Shaking Hands With Death

Shaking Hands With Death

Abby Zimet

Amidst a fiery debate in the U.K. over assisted suicide, writer Terry Pratchett, who has early-onset Alzheimer's disease, makes the case for what he prefers to call "assisted death" or "a mercy tribunal." He cites the state of mind – "level, realistic, pragmatic, stoic and sharp" – of those he knows who want their death "to be on their own terms."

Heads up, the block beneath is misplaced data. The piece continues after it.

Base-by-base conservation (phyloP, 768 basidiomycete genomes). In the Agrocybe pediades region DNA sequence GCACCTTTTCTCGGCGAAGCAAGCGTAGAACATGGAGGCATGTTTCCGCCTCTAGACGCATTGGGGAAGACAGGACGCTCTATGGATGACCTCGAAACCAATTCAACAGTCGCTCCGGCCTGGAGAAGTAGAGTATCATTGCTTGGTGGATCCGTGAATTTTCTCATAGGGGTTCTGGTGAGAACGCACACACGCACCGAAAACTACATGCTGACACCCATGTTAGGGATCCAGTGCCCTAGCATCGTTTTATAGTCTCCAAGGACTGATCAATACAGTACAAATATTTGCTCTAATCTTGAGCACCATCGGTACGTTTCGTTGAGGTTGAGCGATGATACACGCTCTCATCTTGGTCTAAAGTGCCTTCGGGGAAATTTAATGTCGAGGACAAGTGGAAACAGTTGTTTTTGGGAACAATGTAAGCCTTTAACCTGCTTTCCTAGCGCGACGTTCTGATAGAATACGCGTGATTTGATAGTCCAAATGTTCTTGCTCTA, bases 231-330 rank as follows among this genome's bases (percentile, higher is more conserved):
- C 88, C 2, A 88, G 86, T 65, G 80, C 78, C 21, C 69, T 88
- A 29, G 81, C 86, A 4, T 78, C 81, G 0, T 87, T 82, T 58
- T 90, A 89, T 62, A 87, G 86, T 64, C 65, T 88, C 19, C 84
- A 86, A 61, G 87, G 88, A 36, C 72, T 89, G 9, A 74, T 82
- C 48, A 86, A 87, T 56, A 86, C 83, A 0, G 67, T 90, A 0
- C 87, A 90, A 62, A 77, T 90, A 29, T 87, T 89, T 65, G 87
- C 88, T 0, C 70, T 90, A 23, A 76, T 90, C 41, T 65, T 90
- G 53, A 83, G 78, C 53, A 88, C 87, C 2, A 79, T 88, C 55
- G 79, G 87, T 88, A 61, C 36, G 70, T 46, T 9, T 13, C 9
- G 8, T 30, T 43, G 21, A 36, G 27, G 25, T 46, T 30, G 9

"I vowed that rather than let Alzheimer's
take me, I would take it. I would live my life as ever to the full and
die, ­before the disease mounted its last ­attack, in my own home, in a
chair on the lawn, with a brandy in my hand...If I knew that I could die, I would live."

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